Alice Modolo in her element. @takuyaterajima
World record holding freediver, Alice Modolo, changed a consequence of childhood pressure to conform into one of her biggest strengths. A natural bodily response, to hold the breath when facing distress, has helped her gain an edge as she pushes the boundaries of her chosen sport.
However, it’s not just the boundaries under the water the athlete wants to dispel. The French-native has dedicated her time out of the ocean to inspiring people to breathe deep, to be their authentic self, and to be kind and respect themselves, so that they can, in-turn, offer that compassion towards others and our planet.
Alice’s story epitomizes both the challenges and rewards of following your own path, even if it goes against what others expect. Her journey, so far, demonstrates how when you’re moving in the right direction, the world (or in Alice’s case an opportunity for Beyoncé) can give you the encouragement you need to feel like you can and should keep going.
Since falling in love with freediving when she was 23 years old, Alice has gone on to achieve numerous phenomenal feats in the sport. She was the first French woman to reach the depth of 100 meters in a monofin and holds 25 freediving records in her homeland. On a global scale she’s held two world records, her most recent of which was at Vertical Blue 2022 in the Bahamas where she reached 96 meters in bi fins, beating her own record by one meter. Despite her underwater talent, Alice almost walked away from her passion.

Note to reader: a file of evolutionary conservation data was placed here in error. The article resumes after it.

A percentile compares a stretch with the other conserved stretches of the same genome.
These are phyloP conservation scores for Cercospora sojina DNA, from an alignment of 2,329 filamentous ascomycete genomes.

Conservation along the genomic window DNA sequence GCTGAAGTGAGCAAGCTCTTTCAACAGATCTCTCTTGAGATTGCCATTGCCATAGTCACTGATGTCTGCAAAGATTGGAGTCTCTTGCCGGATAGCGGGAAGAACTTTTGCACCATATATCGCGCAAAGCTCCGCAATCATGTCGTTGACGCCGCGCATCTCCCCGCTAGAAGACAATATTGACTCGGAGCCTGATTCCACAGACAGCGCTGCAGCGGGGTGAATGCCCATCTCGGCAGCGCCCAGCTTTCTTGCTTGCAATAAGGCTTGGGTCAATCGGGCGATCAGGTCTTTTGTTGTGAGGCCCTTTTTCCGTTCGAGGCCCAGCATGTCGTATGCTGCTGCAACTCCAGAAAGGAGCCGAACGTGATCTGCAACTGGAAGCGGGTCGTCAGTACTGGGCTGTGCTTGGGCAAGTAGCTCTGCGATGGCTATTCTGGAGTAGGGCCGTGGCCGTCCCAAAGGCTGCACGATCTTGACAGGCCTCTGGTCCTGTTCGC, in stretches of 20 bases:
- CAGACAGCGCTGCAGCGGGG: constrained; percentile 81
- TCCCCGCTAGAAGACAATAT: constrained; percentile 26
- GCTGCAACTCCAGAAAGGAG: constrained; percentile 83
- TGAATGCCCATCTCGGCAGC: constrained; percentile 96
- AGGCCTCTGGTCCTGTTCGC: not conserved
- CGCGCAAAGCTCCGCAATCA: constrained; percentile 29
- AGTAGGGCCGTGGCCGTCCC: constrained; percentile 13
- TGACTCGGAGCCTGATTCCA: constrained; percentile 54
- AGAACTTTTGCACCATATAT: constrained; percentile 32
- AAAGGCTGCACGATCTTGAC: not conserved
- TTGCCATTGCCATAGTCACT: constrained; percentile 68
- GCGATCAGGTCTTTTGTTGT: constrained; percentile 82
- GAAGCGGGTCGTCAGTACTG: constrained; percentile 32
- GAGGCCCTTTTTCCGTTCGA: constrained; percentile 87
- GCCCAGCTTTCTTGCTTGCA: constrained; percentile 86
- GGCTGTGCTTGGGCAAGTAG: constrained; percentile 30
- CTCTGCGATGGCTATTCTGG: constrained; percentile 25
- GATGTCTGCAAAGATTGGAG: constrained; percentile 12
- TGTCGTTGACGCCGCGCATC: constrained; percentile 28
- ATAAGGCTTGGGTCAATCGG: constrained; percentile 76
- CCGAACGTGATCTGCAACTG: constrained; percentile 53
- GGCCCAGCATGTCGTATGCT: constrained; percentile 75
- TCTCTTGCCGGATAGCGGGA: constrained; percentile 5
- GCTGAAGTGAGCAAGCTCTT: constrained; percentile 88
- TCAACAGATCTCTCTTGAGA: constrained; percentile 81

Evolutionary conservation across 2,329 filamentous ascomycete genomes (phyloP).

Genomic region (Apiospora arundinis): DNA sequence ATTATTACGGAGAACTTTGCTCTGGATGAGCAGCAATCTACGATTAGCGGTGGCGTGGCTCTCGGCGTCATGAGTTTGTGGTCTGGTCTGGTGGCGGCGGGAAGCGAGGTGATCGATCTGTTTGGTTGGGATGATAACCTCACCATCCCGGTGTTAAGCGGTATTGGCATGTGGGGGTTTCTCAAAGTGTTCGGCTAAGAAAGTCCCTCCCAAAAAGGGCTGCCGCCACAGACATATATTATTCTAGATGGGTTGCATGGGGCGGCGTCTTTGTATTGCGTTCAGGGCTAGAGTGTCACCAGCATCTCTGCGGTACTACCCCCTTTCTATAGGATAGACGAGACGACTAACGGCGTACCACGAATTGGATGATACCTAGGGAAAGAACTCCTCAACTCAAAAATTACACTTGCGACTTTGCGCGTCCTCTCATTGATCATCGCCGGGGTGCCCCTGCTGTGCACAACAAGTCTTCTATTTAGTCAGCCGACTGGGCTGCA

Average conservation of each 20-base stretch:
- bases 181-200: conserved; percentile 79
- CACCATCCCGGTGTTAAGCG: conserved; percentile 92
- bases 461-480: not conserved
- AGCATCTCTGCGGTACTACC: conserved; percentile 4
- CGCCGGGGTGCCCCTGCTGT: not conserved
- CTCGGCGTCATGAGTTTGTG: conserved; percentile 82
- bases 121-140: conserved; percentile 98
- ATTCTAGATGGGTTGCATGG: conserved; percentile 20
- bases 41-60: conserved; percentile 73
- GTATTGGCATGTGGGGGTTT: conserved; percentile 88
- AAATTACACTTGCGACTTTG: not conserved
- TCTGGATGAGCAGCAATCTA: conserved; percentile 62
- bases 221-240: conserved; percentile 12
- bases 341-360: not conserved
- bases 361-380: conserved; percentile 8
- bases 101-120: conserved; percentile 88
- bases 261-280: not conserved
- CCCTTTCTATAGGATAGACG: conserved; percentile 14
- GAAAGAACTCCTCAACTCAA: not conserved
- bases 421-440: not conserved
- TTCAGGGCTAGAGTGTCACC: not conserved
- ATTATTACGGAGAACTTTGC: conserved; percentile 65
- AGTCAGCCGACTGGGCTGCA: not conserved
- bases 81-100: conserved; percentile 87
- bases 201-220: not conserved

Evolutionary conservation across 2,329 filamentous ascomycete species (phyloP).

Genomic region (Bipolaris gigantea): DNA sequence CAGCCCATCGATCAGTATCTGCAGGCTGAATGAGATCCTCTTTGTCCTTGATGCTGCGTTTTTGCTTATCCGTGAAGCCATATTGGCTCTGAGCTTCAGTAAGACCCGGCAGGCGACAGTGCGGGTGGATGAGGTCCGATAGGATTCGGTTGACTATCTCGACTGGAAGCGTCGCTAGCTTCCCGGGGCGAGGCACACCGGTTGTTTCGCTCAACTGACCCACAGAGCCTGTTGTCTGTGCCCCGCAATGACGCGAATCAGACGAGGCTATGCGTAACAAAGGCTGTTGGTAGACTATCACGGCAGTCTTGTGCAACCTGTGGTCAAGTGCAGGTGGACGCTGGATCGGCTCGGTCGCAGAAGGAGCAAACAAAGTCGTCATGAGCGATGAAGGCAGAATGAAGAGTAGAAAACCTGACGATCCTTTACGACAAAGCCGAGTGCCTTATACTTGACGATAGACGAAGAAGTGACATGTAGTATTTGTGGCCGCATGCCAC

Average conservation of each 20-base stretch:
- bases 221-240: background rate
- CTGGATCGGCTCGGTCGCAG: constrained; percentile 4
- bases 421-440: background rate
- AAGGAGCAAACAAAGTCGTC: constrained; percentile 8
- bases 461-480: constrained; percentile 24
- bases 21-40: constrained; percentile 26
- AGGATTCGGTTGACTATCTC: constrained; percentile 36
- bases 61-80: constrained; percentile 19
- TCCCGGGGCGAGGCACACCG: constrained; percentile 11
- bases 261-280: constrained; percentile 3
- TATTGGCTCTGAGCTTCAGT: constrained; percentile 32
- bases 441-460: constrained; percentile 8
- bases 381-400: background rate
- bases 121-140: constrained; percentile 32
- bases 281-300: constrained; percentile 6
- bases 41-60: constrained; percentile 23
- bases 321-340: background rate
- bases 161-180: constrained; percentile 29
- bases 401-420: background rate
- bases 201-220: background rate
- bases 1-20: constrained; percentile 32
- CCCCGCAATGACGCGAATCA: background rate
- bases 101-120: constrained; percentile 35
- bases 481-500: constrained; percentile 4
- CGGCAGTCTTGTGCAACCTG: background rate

Born to two dentists, she felt that a life in her parents’ field was laid out for her. In her body she knew there was another way but her predetermined path led her to become a pediatric dentist. It was during her studies that she first became fascinated with freediving and the power of the body. Inquisitive to the core, her scientific background led her to experiment with her body’s capabilities underwater.
Alice took up freediving in 2007 and finished on the podium in the French championships already that same year. The following year she won her first event, achieving first place in Dynamic No Fins (DYNF) at AIDA’s Coupe des Dauphins. It was also her curiosity that led her to the realization that her capacity to hold her breath linked back to her feelings of adversity as a child. While in the beginning she felt she lacked many of the other abilities associated with freediving she had the mental abilities and the power over holding her breath.